Did you feel that? The feeling of your hair rising on the back of your neck? If you find a thrill in being a little frightened, buckle up your seat belts and check the batteries in your flashlight, because the state of Iowa has enough urban legends to explore until your hair turns white! Whether you believe in them or not, all fiction stems from something truthful. Here are our 10 favorite myths and urban legends in Iowa.
Located in the historic Oakland Cemetery on the north side of Iowa City, the Black Angel monument has bred rumors of fear and hauntings in the community ever since it was erected in 1912. What really started to turn attention towards the Black Angel is that it wasn’t always such a dismal color, and in fact was originally a golden bronze. Somewhere down the line in its history, perhaps caused by some evil acts of the bodies it stands above, the Black Angel became just that, blackened, and effectively memorialized itself as one of the most known urban legends in Iowa.
As the story goes, a young woman by the name of Lucinda waited by the cliffs that line Stony Hollow Road in Burlington. When her lover failed to show up to run away with her, Lucinda took her own life by jumping off the cliffs, and her ghostly spirit remains on this roadway to this day. Whether you believe the urban legend or not, it still takes a moment of courage to say her name three times in a row while visiting Stony Hollow Road, and even more courage to ignore that sudden feeling of someone watching you while visiting this haunted place in Iowa.
While Vegors Cemetery in Webster may seem like it’s inhabited by ordinary headstones, the ghoulish history behind these historical grave markers can give you trouble sleeping at night. Before public records were ever kept, Vegors Cemetery was a sacred burial site for four different Native American tribes in the region. When pioneers moved into the area, they moved and effectively desecrated the burial sites to make room for their own dead, setting up the pieces for a truly haunted location. Keep your eyes open when visiting Vegors Cemetery, for not all spirits might be happy to see you, and whatever you do, don’t venture alone into this historic home of the dead.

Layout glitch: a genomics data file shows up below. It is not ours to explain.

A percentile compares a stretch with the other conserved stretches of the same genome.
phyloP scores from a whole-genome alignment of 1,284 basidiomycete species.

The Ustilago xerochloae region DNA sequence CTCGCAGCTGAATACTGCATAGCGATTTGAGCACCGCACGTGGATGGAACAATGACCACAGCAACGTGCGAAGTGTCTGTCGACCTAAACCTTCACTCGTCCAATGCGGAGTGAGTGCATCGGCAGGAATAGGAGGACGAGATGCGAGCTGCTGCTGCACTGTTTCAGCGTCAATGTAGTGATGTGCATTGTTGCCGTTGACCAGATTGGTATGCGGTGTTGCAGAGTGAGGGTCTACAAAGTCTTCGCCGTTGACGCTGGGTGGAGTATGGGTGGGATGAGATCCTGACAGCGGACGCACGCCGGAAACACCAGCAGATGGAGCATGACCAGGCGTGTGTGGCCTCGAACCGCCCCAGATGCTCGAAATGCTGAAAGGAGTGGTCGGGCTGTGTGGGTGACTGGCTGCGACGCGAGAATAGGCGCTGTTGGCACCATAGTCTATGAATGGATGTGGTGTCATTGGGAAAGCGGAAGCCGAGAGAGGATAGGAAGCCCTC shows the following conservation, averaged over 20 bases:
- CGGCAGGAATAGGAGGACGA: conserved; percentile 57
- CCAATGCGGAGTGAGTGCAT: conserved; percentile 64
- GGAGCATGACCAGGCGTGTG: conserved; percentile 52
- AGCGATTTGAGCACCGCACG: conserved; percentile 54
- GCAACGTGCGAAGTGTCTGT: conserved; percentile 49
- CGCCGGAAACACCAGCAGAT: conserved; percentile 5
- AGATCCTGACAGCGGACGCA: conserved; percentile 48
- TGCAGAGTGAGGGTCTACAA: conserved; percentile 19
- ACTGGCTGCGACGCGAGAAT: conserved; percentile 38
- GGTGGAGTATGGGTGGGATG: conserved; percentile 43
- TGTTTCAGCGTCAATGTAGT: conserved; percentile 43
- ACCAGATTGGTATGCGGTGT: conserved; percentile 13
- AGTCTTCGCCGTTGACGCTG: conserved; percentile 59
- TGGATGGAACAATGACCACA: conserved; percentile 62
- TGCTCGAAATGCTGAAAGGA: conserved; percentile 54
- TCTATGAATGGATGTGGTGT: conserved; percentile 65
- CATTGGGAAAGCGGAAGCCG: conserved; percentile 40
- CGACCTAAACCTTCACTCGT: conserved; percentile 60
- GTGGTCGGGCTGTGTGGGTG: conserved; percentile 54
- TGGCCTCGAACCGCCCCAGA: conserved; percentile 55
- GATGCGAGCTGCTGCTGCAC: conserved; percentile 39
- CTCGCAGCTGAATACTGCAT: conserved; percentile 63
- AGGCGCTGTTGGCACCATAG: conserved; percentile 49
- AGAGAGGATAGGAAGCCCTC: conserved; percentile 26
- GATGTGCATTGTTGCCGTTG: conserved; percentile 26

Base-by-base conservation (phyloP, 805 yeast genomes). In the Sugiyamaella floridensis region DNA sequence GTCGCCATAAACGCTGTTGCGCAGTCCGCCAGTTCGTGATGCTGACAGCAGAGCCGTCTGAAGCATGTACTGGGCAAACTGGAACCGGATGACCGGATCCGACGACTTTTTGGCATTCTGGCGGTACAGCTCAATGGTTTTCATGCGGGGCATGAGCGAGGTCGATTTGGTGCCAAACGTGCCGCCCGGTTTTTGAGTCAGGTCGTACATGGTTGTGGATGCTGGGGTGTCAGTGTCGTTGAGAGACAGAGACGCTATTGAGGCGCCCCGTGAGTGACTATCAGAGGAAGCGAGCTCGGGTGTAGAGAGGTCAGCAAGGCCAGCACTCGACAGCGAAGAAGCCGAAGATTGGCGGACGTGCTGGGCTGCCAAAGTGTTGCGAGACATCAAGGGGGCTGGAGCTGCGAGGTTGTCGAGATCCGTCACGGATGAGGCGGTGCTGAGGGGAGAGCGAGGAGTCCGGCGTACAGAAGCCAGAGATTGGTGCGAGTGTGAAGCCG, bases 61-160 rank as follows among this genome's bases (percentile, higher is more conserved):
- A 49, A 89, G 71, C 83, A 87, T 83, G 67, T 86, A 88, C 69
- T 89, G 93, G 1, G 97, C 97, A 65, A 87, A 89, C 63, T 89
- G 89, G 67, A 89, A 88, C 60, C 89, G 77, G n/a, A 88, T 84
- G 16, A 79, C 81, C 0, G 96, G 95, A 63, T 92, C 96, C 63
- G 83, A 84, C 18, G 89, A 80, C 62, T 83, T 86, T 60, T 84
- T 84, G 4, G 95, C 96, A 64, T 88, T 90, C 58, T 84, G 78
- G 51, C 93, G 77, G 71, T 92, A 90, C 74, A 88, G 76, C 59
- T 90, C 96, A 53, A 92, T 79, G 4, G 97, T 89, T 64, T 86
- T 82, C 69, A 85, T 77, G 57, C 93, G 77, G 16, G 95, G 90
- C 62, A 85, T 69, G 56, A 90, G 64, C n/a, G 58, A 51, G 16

The 1912 mass-murder and bludgeoning deaths of the Josiah Moore Family and guests is no urban legend. This eerie and incredibly morbid crime did in fact take place in the residence that today is known as the Villisca Ax Murder House, and to this day the gruesome murders have not been solved. While those are the facts, the legend remains in what you can still find in this house today, and with guided tours available, plus overnight accommodations for the truly brave, perhaps with the help of the murdered family speaking out from the walls, you can help solve one of Iowa’s most famous atrocities.